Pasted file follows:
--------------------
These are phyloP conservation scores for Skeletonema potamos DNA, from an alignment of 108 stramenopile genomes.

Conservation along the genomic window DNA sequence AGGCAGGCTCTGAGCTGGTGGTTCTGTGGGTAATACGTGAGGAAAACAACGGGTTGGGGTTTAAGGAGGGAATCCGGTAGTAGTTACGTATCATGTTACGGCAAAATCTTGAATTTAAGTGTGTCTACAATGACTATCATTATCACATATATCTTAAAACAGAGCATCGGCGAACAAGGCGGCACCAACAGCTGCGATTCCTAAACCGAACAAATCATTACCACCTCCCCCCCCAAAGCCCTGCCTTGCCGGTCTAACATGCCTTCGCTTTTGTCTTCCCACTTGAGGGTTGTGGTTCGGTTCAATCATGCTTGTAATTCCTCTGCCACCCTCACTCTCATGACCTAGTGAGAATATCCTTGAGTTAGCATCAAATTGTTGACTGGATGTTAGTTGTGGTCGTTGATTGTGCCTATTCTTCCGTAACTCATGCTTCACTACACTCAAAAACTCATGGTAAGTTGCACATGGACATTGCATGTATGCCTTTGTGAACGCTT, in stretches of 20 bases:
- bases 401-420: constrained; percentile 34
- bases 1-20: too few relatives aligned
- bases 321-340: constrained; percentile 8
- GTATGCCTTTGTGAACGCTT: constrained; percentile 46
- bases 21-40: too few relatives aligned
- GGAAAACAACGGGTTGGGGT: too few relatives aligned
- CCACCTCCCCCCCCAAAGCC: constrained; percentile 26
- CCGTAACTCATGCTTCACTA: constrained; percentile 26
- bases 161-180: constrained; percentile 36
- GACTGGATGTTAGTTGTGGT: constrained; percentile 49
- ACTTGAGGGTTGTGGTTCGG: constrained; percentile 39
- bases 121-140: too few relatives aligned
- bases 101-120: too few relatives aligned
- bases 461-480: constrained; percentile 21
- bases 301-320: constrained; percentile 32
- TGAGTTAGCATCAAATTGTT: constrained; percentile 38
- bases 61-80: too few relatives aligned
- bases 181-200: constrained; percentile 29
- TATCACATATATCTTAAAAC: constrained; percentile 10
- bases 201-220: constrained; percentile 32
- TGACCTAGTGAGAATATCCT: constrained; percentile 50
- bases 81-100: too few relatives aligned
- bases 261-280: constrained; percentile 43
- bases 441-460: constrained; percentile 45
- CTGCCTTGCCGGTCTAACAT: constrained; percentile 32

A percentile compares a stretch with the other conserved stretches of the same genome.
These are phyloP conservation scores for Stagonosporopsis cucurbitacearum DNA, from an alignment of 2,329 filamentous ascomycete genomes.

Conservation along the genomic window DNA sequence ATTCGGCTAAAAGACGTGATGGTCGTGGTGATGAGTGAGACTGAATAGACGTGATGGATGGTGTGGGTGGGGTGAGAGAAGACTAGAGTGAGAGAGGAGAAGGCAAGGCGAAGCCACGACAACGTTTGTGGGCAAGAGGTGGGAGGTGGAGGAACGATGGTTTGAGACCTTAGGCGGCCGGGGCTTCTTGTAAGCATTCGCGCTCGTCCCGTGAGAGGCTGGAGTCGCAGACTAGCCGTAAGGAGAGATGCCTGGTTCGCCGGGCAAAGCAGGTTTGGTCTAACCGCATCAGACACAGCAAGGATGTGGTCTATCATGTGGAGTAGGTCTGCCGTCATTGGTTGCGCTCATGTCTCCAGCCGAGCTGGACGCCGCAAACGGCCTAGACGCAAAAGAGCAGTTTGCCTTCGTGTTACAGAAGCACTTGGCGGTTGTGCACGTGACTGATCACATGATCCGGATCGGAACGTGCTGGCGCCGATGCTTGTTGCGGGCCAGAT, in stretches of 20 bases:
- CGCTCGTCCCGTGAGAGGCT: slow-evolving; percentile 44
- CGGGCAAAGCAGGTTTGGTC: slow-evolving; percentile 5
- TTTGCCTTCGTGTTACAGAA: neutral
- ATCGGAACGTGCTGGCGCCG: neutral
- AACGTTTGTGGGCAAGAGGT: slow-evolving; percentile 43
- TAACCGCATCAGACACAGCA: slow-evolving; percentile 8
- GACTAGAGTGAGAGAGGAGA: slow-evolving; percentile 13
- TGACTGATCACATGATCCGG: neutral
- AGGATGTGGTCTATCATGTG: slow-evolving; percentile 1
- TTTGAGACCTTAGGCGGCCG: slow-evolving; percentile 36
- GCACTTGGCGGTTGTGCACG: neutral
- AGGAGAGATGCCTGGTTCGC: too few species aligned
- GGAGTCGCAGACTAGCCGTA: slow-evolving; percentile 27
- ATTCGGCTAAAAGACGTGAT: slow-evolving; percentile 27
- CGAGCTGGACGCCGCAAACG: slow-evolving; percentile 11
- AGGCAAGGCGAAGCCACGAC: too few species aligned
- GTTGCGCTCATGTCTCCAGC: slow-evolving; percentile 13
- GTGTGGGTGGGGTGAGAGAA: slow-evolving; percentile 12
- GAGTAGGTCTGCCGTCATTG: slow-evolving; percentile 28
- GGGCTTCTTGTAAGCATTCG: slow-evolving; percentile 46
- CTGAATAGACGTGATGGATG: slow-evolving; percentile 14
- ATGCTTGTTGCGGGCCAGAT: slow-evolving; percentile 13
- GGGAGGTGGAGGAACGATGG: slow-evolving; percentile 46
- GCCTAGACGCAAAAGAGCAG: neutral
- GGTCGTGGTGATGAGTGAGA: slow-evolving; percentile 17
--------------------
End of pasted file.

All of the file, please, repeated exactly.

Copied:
These are phyloP conservation scores for Skeletonema potamos DNA, from an alignment of 108 stramenopile genomes.

Conservation along the genomic window DNA sequence AGGCAGGCTCTGAGCTGGTGGTTCTGTGGGTAATACGTGAGGAAAACAACGGGTTGGGGTTTAAGGAGGGAATCCGGTAGTAGTTACGTATCATGTTACGGCAAAATCTTGAATTTAAGTGTGTCTACAATGACTATCATTATCACATATATCTTAAAACAGAGCATCGGCGAACAAGGCGGCACCAACAGCTGCGATTCCTAAACCGAACAAATCATTACCACCTCCCCCCCCAAAGCCCTGCCTTGCCGGTCTAACATGCCTTCGCTTTTGTCTTCCCACTTGAGGGTTGTGGTTCGGTTCAATCATGCTTGTAATTCCTCTGCCACCCTCACTCTCATGACCTAGTGAGAATATCCTTGAGTTAGCATCAAATTGTTGACTGGATGTTAGTTGTGGTCGTTGATTGTGCCTATTCTTCCGTAACTCATGCTTCACTACACTCAAAAACTCATGGTAAGTTGCACATGGACATTGCATGTATGCCTTTGTGAACGCTT, in stretches of 20 bases:
- bases 401-420: constrained; percentile 34
- bases 1-20: too few relatives aligned
- bases 321-340: constrained; percentile 8
- GTATGCCTTTGTGAACGCTT: constrained; percentile 46
- bases 21-40: too few relatives aligned
- GGAAAACAACGGGTTGGGGT: too few relatives aligned
- CCACCTCCCCCCCCAAAGCC: constrained; percentile 26
- CCGTAACTCATGCTTCACTA: constrained; percentile 26
- bases 161-180: constrained; percentile 36
- GACTGGATGTTAGTTGTGGT: constrained; percentile 49
- ACTTGAGGGTTGTGGTTCGG: constrained; percentile 39
- bases 121-140: too few relatives aligned
- bases 101-120: too few relatives aligned
- bases 461-480: constrained; percentile 21
- bases 301-320: constrained; percentile 32
- TGAGTTAGCATCAAATTGTT: constrained; percentile 38
- bases 61-80: too few relatives aligned
- bases 181-200: constrained; percentile 29
- TATCACATATATCTTAAAAC: constrained; percentile 10
- bases 201-220: constrained; percentile 32
- TGACCTAGTGAGAATATCCT: constrained; percentile 50
- bases 81-100: too few relatives aligned
- bases 261-280: constrained; percentile 43
- bases 441-460: constrained; percentile 45
- CTGCCTTGCCGGTCTAACAT: constrained; percentile 32

A percentile compares a stretch with the other conserved stretches of the same genome.
These are phyloP conservation scores for Stagonosporopsis cucurbitacearum DNA, from an alignment of 2,329 filamentous ascomycete genomes.

Conservation along the genomic window DNA sequence ATTCGGCTAAAAGACGTGATGGTCGTGGTGATGAGTGAGACTGAATAGACGTGATGGATGGTGTGGGTGGGGTGAGAGAAGACTAGAGTGAGAGAGGAGAAGGCAAGGCGAAGCCACGACAACGTTTGTGGGCAAGAGGTGGGAGGTGGAGGAACGATGGTTTGAGACCTTAGGCGGCCGGGGCTTCTTGTAAGCATTCGCGCTCGTCCCGTGAGAGGCTGGAGTCGCAGACTAGCCGTAAGGAGAGATGCCTGGTTCGCCGGGCAAAGCAGGTTTGGTCTAACCGCATCAGACACAGCAAGGATGTGGTCTATCATGTGGAGTAGGTCTGCCGTCATTGGTTGCGCTCATGTCTCCAGCCGAGCTGGACGCCGCAAACGGCCTAGACGCAAAAGAGCAGTTTGCCTTCGTGTTACAGAAGCACTTGGCGGTTGTGCACGTGACTGATCACATGATCCGGATCGGAACGTGCTGGCGCCGATGCTTGTTGCGGGCCAGAT, in stretches of 20 bases:
- CGCTCGTCCCGTGAGAGGCT: slow-evolving; percentile 44
- CGGGCAAAGCAGGTTTGGTC: slow-evolving; percentile 5
- TTTGCCTTCGTGTTACAGAA: neutral
- ATCGGAACGTGCTGGCGCCG: neutral
- AACGTTTGTGGGCAAGAGGT: slow-evolving; percentile 43
- TAACCGCATCAGACACAGCA: slow-evolving; percentile 8
- GACTAGAGTGAGAGAGGAGA: slow-evolving; percentile 13
- TGACTGATCACATGATCCGG: neutral
- AGGATGTGGTCTATCATGTG: slow-evolving; percentile 1
- TTTGAGACCTTAGGCGGCCG: slow-evolving; percentile 36
- GCACTTGGCGGTTGTGCACG: neutral
- AGGAGAGATGCCTGGTTCGC: too few species aligned
- GGAGTCGCAGACTAGCCGTA: slow-evolving; percentile 27
- ATTCGGCTAAAAGACGTGAT: slow-evolving; percentile 27
- CGAGCTGGACGCCGCAAACG: slow-evolving; percentile 11
- AGGCAAGGCGAAGCCACGAC: too few species aligned
- GTTGCGCTCATGTCTCCAGC: slow-evolving; percentile 13
- GTGTGGGTGGGGTGAGAGAA: slow-evolving; percentile 12
- GAGTAGGTCTGCCGTCATTG: slow-evolving; percentile 28
- GGGCTTCTTGTAAGCATTCG: slow-evolving; percentile 46
- CTGAATAGACGTGATGGATG: slow-evolving; percentile 14
- ATGCTTGTTGCGGGCCAGAT: slow-evolving; percentile 13
- GGGAGGTGGAGGAACGATGG: slow-evolving; percentile 46
- GCCTAGACGCAAAAGAGCAG: neutral
- GGTCGTGGTGATGAGTGAGA: slow-evolving; percentile 17